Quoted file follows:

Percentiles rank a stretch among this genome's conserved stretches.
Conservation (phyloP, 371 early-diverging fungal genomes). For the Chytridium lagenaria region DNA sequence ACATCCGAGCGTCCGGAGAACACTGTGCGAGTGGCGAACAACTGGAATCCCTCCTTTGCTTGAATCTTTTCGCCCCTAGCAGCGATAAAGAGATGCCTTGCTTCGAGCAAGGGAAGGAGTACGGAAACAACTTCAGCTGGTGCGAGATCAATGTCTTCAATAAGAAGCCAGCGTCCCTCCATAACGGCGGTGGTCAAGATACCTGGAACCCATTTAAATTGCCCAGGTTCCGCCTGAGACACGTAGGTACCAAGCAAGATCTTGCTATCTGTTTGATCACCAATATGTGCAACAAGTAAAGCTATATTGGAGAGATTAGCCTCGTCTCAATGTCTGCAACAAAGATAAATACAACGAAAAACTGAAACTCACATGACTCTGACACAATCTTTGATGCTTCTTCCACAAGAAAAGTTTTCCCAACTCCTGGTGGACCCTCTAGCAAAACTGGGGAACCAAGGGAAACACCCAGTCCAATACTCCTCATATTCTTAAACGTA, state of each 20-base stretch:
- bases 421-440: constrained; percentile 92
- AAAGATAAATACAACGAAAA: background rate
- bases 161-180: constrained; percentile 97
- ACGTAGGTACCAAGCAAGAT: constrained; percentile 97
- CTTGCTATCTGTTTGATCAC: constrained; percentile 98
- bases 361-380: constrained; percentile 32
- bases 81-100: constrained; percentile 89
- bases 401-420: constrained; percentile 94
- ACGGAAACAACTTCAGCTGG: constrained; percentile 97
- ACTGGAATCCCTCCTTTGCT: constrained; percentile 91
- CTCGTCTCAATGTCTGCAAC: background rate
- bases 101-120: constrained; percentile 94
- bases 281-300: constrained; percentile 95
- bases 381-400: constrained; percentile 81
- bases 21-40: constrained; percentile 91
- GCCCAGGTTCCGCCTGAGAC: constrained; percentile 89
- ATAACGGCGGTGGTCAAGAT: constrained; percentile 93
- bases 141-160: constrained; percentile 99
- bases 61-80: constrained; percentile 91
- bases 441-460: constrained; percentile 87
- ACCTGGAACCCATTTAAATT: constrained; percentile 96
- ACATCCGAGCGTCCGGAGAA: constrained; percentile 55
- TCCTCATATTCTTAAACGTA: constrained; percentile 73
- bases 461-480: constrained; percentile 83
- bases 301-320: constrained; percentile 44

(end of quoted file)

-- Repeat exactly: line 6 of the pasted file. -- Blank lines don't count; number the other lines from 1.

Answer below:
- ACGTAGGTACCAAGCAAGAT: constrained; percentile 97